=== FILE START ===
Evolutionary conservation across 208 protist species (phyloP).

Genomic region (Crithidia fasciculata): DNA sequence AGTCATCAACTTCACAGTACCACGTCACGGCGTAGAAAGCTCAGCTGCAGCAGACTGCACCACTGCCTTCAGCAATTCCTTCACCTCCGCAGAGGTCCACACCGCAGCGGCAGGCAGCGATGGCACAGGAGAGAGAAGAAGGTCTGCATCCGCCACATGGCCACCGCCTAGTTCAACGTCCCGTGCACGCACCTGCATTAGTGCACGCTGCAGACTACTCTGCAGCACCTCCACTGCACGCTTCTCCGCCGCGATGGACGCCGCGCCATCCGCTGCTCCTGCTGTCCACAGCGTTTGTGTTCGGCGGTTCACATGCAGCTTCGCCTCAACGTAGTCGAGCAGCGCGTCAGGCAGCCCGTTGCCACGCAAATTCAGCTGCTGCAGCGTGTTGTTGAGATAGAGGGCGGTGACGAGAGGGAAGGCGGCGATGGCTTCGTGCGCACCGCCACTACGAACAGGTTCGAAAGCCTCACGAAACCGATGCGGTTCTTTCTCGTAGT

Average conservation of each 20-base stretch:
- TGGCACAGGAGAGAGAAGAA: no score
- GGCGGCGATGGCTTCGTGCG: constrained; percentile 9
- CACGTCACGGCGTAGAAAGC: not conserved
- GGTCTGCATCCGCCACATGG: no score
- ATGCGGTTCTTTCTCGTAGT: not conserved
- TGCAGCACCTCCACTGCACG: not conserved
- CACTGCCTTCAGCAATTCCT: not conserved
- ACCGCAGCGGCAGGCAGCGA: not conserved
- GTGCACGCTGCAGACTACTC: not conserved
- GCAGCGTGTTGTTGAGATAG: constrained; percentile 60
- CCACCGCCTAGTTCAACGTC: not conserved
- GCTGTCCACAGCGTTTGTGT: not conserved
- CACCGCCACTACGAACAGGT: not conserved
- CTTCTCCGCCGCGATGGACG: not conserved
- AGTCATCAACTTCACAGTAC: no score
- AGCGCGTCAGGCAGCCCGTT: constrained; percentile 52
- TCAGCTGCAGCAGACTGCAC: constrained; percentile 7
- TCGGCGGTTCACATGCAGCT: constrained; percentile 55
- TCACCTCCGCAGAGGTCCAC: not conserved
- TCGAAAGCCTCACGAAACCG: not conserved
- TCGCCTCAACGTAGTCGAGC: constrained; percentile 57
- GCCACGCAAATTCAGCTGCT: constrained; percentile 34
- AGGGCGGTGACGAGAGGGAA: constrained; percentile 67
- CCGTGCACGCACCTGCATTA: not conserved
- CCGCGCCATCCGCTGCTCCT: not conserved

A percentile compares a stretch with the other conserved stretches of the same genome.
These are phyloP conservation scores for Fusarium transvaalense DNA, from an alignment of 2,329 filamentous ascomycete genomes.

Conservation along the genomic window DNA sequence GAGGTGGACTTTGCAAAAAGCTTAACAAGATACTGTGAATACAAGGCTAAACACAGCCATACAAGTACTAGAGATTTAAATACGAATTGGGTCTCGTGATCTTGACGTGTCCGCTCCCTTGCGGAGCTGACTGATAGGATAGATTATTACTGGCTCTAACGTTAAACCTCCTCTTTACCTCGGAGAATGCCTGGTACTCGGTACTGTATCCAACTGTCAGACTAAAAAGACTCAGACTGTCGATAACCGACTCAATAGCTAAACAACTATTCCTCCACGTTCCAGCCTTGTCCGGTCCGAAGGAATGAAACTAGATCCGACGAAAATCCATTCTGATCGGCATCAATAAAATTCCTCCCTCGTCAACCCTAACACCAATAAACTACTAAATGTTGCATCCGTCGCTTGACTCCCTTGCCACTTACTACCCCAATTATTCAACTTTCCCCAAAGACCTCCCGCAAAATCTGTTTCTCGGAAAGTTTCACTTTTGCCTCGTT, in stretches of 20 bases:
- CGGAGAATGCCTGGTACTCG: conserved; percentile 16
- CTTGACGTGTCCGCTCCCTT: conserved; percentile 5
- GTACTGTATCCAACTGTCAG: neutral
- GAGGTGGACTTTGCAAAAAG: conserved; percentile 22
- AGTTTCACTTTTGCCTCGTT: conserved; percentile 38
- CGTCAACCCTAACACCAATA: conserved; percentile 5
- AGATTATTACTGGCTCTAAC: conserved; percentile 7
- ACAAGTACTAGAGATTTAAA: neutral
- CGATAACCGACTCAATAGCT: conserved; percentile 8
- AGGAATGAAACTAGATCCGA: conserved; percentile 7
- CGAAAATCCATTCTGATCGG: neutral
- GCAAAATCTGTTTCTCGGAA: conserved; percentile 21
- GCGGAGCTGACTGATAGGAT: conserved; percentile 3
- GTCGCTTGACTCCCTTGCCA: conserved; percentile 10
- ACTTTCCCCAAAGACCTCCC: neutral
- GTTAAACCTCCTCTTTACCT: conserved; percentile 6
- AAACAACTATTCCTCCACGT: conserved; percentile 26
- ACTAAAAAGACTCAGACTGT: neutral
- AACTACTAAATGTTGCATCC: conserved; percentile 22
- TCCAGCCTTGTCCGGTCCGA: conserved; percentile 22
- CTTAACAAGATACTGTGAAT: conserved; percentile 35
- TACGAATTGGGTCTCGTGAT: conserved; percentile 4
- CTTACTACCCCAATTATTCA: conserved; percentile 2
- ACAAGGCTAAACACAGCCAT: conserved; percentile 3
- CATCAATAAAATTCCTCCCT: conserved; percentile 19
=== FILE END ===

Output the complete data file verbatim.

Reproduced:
Evolutionary conservation across 208 protist species (phyloP).

Genomic region (Crithidia fasciculata): DNA sequence AGTCATCAACTTCACAGTACCACGTCACGGCGTAGAAAGCTCAGCTGCAGCAGACTGCACCACTGCCTTCAGCAATTCCTTCACCTCCGCAGAGGTCCACACCGCAGCGGCAGGCAGCGATGGCACAGGAGAGAGAAGAAGGTCTGCATCCGCCACATGGCCACCGCCTAGTTCAACGTCCCGTGCACGCACCTGCATTAGTGCACGCTGCAGACTACTCTGCAGCACCTCCACTGCACGCTTCTCCGCCGCGATGGACGCCGCGCCATCCGCTGCTCCTGCTGTCCACAGCGTTTGTGTTCGGCGGTTCACATGCAGCTTCGCCTCAACGTAGTCGAGCAGCGCGTCAGGCAGCCCGTTGCCACGCAAATTCAGCTGCTGCAGCGTGTTGTTGAGATAGAGGGCGGTGACGAGAGGGAAGGCGGCGATGGCTTCGTGCGCACCGCCACTACGAACAGGTTCGAAAGCCTCACGAAACCGATGCGGTTCTTTCTCGTAGT

Average conservation of each 20-base stretch:
- TGGCACAGGAGAGAGAAGAA: no score
- GGCGGCGATGGCTTCGTGCG: constrained; percentile 9
- CACGTCACGGCGTAGAAAGC: not conserved
- GGTCTGCATCCGCCACATGG: no score
- ATGCGGTTCTTTCTCGTAGT: not conserved
- TGCAGCACCTCCACTGCACG: not conserved
- CACTGCCTTCAGCAATTCCT: not conserved
- ACCGCAGCGGCAGGCAGCGA: not conserved
- GTGCACGCTGCAGACTACTC: not conserved
- GCAGCGTGTTGTTGAGATAG: constrained; percentile 60
- CCACCGCCTAGTTCAACGTC: not conserved
- GCTGTCCACAGCGTTTGTGT: not conserved
- CACCGCCACTACGAACAGGT: not conserved
- CTTCTCCGCCGCGATGGACG: not conserved
- AGTCATCAACTTCACAGTAC: no score
- AGCGCGTCAGGCAGCCCGTT: constrained; percentile 52
- TCAGCTGCAGCAGACTGCAC: constrained; percentile 7
- TCGGCGGTTCACATGCAGCT: constrained; percentile 55
- TCACCTCCGCAGAGGTCCAC: not conserved
- TCGAAAGCCTCACGAAACCG: not conserved
- TCGCCTCAACGTAGTCGAGC: constrained; percentile 57
- GCCACGCAAATTCAGCTGCT: constrained; percentile 34
- AGGGCGGTGACGAGAGGGAA: constrained; percentile 67
- CCGTGCACGCACCTGCATTA: not conserved
- CCGCGCCATCCGCTGCTCCT: not conserved

A percentile compares a stretch with the other conserved stretches of the same genome.
These are phyloP conservation scores for Fusarium transvaalense DNA, from an alignment of 2,329 filamentous ascomycete genomes.

Conservation along the genomic window DNA sequence GAGGTGGACTTTGCAAAAAGCTTAACAAGATACTGTGAATACAAGGCTAAACACAGCCATACAAGTACTAGAGATTTAAATACGAATTGGGTCTCGTGATCTTGACGTGTCCGCTCCCTTGCGGAGCTGACTGATAGGATAGATTATTACTGGCTCTAACGTTAAACCTCCTCTTTACCTCGGAGAATGCCTGGTACTCGGTACTGTATCCAACTGTCAGACTAAAAAGACTCAGACTGTCGATAACCGACTCAATAGCTAAACAACTATTCCTCCACGTTCCAGCCTTGTCCGGTCCGAAGGAATGAAACTAGATCCGACGAAAATCCATTCTGATCGGCATCAATAAAATTCCTCCCTCGTCAACCCTAACACCAATAAACTACTAAATGTTGCATCCGTCGCTTGACTCCCTTGCCACTTACTACCCCAATTATTCAACTTTCCCCAAAGACCTCCCGCAAAATCTGTTTCTCGGAAAGTTTCACTTTTGCCTCGTT, in stretches of 20 bases:
- CGGAGAATGCCTGGTACTCG: conserved; percentile 16
- CTTGACGTGTCCGCTCCCTT: conserved; percentile 5
- GTACTGTATCCAACTGTCAG: neutral
- GAGGTGGACTTTGCAAAAAG: conserved; percentile 22
- AGTTTCACTTTTGCCTCGTT: conserved; percentile 38
- CGTCAACCCTAACACCAATA: conserved; percentile 5
- AGATTATTACTGGCTCTAAC: conserved; percentile 7
- ACAAGTACTAGAGATTTAAA: neutral
- CGATAACCGACTCAATAGCT: conserved; percentile 8
- AGGAATGAAACTAGATCCGA: conserved; percentile 7
- CGAAAATCCATTCTGATCGG: neutral
- GCAAAATCTGTTTCTCGGAA: conserved; percentile 21
- GCGGAGCTGACTGATAGGAT: conserved; percentile 3
- GTCGCTTGACTCCCTTGCCA: conserved; percentile 10
- ACTTTCCCCAAAGACCTCCC: neutral
- GTTAAACCTCCTCTTTACCT: conserved; percentile 6
- AAACAACTATTCCTCCACGT: conserved; percentile 26
- ACTAAAAAGACTCAGACTGT: neutral
- AACTACTAAATGTTGCATCC: conserved; percentile 22
- TCCAGCCTTGTCCGGTCCGA: conserved; percentile 22
- CTTAACAAGATACTGTGAAT: conserved; percentile 35
- TACGAATTGGGTCTCGTGAT: conserved; percentile 4
- CTTACTACCCCAATTATTCA: conserved; percentile 2
- ACAAGGCTAAACACAGCCAT: conserved; percentile 3
- CATCAATAAAATTCCTCCCT: conserved; percentile 19